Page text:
The idea that a commuter rail line could run alongside Hwy. 290 garnered support for a future transit-oriented development in Jersey Village, but there has been a challenge in drawing developer interest.

"Lenders are not as free with their money as they might have been five or seven years ago," said Mike Castro, city manager. "Someone who might have come in here and developed the property is having a hard time finding cash, and that's beyond the city's control. We're in a position where we have a plan, but we have to be patient."

The idea for Jersey Village Crossing originated about four years ago when Castro attended a presentation on the feasibility of commuter rail lines in Houston. Several routes were studied, but the Hwy. 290 corridor out to Hempstead was one of the final choices.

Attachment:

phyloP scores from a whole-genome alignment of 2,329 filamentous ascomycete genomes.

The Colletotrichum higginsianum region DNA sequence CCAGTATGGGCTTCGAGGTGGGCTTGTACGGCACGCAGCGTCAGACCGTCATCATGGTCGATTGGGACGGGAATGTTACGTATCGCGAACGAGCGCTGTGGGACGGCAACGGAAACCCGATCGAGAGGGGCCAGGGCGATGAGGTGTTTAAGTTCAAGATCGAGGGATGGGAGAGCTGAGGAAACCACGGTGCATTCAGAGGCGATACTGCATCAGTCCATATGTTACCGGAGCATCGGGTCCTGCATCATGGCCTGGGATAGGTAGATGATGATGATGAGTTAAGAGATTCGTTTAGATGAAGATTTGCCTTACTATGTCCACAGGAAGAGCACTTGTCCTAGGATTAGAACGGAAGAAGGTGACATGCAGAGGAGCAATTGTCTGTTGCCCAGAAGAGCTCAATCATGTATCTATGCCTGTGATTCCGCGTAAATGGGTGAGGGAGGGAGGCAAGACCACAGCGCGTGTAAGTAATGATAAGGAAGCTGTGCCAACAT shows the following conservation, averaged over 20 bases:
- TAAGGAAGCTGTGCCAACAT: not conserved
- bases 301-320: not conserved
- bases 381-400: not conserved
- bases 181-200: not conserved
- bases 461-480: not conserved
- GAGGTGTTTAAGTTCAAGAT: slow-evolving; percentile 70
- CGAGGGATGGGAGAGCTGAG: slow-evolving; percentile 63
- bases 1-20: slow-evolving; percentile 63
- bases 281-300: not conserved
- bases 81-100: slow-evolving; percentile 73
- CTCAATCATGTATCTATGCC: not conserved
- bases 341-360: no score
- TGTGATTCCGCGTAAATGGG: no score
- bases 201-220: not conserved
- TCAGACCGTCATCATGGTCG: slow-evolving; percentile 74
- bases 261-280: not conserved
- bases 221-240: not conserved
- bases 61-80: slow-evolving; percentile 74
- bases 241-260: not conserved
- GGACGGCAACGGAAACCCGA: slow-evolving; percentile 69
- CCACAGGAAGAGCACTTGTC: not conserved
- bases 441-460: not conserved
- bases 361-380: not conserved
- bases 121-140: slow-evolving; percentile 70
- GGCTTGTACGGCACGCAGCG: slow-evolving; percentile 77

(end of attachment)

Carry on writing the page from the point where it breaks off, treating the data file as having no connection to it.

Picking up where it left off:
"Looking at 290, it made sense to me that there was a possibility for something other than your typical Northwest Houston strip center or business center," Castro said. "We had a lot going on in Jersey Village at the time, and all those issues and possibilities came together right there at Jones and 290."

Over the course of a year and a half, city leaders and council members worked with Kimley–Horn and Associates to develop a master plan for the area south of Hwy. 290 and Jones Road. Last May, City Council voted to change the zoning regulations in the area south of Hwy. 290 to include form-based codes, which allow for a different type of style and development.

Although the idea for the transit-oriented development started because of the potential for commuter rail, the project is feasible without it.

"We came to the conclusion that it still works whether we have commuter rail or not, whatever the 290 traffic situation is, or whether METRO comes in with light rail," Castro said.

In addition, there has been more traffic than anticipated on Jones Road, Castro said.

"We're patiently waiting for the environment to change and affect the willingness of builders to build in quality areas," he said.